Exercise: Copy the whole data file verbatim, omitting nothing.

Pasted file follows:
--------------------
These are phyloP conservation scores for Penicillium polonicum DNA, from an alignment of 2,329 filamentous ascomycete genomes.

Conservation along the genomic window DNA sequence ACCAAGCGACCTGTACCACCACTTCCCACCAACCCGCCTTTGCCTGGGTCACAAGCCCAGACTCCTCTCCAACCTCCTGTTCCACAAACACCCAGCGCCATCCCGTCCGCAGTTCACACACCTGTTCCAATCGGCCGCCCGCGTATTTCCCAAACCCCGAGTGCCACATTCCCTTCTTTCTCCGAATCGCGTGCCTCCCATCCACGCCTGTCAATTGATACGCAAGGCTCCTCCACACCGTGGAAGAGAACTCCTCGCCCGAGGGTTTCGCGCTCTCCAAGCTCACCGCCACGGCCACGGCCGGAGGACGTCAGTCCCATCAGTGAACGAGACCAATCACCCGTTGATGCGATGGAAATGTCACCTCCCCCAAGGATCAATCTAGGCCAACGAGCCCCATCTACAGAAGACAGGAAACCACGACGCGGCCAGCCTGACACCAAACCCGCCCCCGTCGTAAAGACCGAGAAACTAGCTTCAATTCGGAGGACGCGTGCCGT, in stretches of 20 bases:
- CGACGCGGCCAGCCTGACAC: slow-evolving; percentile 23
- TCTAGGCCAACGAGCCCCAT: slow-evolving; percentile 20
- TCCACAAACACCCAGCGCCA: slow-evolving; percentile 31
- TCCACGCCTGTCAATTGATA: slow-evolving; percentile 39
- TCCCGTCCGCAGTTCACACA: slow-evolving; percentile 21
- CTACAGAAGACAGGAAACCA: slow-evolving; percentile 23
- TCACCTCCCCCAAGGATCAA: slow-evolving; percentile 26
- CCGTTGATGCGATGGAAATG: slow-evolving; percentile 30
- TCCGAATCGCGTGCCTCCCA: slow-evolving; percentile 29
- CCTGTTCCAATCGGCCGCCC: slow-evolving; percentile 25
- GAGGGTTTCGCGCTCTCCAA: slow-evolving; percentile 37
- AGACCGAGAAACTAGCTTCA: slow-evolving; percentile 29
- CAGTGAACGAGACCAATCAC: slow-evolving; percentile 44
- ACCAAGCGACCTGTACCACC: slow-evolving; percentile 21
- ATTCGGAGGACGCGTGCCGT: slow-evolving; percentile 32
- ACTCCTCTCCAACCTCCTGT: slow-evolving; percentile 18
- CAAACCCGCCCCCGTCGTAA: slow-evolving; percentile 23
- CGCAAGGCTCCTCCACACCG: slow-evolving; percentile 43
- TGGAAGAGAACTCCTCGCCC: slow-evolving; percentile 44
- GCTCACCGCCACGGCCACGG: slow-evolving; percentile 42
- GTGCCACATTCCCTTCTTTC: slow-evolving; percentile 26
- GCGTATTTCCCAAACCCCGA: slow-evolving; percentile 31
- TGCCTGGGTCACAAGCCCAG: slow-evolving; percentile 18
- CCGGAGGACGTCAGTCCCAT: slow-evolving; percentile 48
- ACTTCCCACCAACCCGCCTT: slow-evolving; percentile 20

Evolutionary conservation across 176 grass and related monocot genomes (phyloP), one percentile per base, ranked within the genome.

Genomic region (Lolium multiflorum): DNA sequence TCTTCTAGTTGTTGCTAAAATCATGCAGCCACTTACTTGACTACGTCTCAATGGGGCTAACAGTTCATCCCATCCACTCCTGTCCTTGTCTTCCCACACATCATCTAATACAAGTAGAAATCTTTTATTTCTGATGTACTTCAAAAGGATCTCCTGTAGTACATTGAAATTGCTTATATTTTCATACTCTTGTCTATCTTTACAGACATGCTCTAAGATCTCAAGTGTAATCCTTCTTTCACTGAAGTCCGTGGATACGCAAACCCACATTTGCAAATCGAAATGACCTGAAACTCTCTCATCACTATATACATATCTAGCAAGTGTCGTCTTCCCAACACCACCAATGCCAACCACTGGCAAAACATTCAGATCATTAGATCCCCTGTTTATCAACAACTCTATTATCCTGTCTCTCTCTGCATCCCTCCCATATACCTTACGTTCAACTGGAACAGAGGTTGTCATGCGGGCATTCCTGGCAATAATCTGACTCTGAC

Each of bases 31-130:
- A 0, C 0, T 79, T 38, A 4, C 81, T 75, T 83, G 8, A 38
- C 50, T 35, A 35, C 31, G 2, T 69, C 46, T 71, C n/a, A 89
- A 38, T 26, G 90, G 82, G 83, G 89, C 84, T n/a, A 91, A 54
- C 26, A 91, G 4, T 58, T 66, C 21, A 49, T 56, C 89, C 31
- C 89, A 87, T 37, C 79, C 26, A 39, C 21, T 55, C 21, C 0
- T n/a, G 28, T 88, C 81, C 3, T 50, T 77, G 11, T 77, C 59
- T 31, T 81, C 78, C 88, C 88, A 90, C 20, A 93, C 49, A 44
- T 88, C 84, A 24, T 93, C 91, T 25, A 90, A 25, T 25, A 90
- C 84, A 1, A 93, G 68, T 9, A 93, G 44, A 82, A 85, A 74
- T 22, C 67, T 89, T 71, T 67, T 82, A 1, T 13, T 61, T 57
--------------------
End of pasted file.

These are phyloP conservation scores for Penicillium polonicum DNA, from an alignment of 2,329 filamentous ascomycete genomes.

Conservation along the genomic window DNA sequence ACCAAGCGACCTGTACCACCACTTCCCACCAACCCGCCTTTGCCTGGGTCACAAGCCCAGACTCCTCTCCAACCTCCTGTTCCACAAACACCCAGCGCCATCCCGTCCGCAGTTCACACACCTGTTCCAATCGGCCGCCCGCGTATTTCCCAAACCCCGAGTGCCACATTCCCTTCTTTCTCCGAATCGCGTGCCTCCCATCCACGCCTGTCAATTGATACGCAAGGCTCCTCCACACCGTGGAAGAGAACTCCTCGCCCGAGGGTTTCGCGCTCTCCAAGCTCACCGCCACGGCCACGGCCGGAGGACGTCAGTCCCATCAGTGAACGAGACCAATCACCCGTTGATGCGATGGAAATGTCACCTCCCCCAAGGATCAATCTAGGCCAACGAGCCCCATCTACAGAAGACAGGAAACCACGACGCGGCCAGCCTGACACCAAACCCGCCCCCGTCGTAAAGACCGAGAAACTAGCTTCAATTCGGAGGACGCGTGCCGT, in stretches of 20 bases:
- CGACGCGGCCAGCCTGACAC: slow-evolving; percentile 23
- TCTAGGCCAACGAGCCCCAT: slow-evolving; percentile 20
- TCCACAAACACCCAGCGCCA: slow-evolving; percentile 31
- TCCACGCCTGTCAATTGATA: slow-evolving; percentile 39
- TCCCGTCCGCAGTTCACACA: slow-evolving; percentile 21
- CTACAGAAGACAGGAAACCA: slow-evolving; percentile 23
- TCACCTCCCCCAAGGATCAA: slow-evolving; percentile 26
- CCGTTGATGCGATGGAAATG: slow-evolving; percentile 30
- TCCGAATCGCGTGCCTCCCA: slow-evolving; percentile 29
- CCTGTTCCAATCGGCCGCCC: slow-evolving; percentile 25
- GAGGGTTTCGCGCTCTCCAA: slow-evolving; percentile 37
- AGACCGAGAAACTAGCTTCA: slow-evolving; percentile 29
- CAGTGAACGAGACCAATCAC: slow-evolving; percentile 44
- ACCAAGCGACCTGTACCACC: slow-evolving; percentile 21
- ATTCGGAGGACGCGTGCCGT: slow-evolving; percentile 32
- ACTCCTCTCCAACCTCCTGT: slow-evolving; percentile 18
- CAAACCCGCCCCCGTCGTAA: slow-evolving; percentile 23
- CGCAAGGCTCCTCCACACCG: slow-evolving; percentile 43
- TGGAAGAGAACTCCTCGCCC: slow-evolving; percentile 44
- GCTCACCGCCACGGCCACGG: slow-evolving; percentile 42
- GTGCCACATTCCCTTCTTTC: slow-evolving; percentile 26
- GCGTATTTCCCAAACCCCGA: slow-evolving; percentile 31
- TGCCTGGGTCACAAGCCCAG: slow-evolving; percentile 18
- CCGGAGGACGTCAGTCCCAT: slow-evolving; percentile 48
- ACTTCCCACCAACCCGCCTT: slow-evolving; percentile 20

Evolutionary conservation across 176 grass and related monocot genomes (phyloP), one percentile per base, ranked within the genome.

Genomic region (Lolium multiflorum): DNA sequence TCTTCTAGTTGTTGCTAAAATCATGCAGCCACTTACTTGACTACGTCTCAATGGGGCTAACAGTTCATCCCATCCACTCCTGTCCTTGTCTTCCCACACATCATCTAATACAAGTAGAAATCTTTTATTTCTGATGTACTTCAAAAGGATCTCCTGTAGTACATTGAAATTGCTTATATTTTCATACTCTTGTCTATCTTTACAGACATGCTCTAAGATCTCAAGTGTAATCCTTCTTTCACTGAAGTCCGTGGATACGCAAACCCACATTTGCAAATCGAAATGACCTGAAACTCTCTCATCACTATATACATATCTAGCAAGTGTCGTCTTCCCAACACCACCAATGCCAACCACTGGCAAAACATTCAGATCATTAGATCCCCTGTTTATCAACAACTCTATTATCCTGTCTCTCTCTGCATCCCTCCCATATACCTTACGTTCAACTGGAACAGAGGTTGTCATGCGGGCATTCCTGGCAATAATCTGACTCTGAC

Each of bases 31-130:
- A 0, C 0, T 79, T 38, A 4, C 81, T 75, T 83, G 8, A 38
- C 50, T 35, A 35, C 31, G 2, T 69, C 46, T 71, C n/a, A 89
- A 38, T 26, G 90, G 82, G 83, G 89, C 84, T n/a, A 91, A 54
- C 26, A 91, G 4, T 58, T 66, C 21, A 49, T 56, C 89, C 31
- C 89, A 87, T 37, C 79, C 26, A 39, C 21, T 55, C 21, C 0
- T n/a, G 28, T 88, C 81, C 3, T 50, T 77, G 11, T 77, C 59
- T 31, T 81, C 78, C 88, C 88, A 90, C 20, A 93, C 49, A 44
- T 88, C 84, A 24, T 93, C 91, T 25, A 90, A 25, T 25, A 90
- C 84, A 1, A 93, G 68, T 9, A 93, G 44, A 82, A 85, A 74
- T 22, C 67, T 89, T 71, T 67, T 82, A 1, T 13, T 61, T 57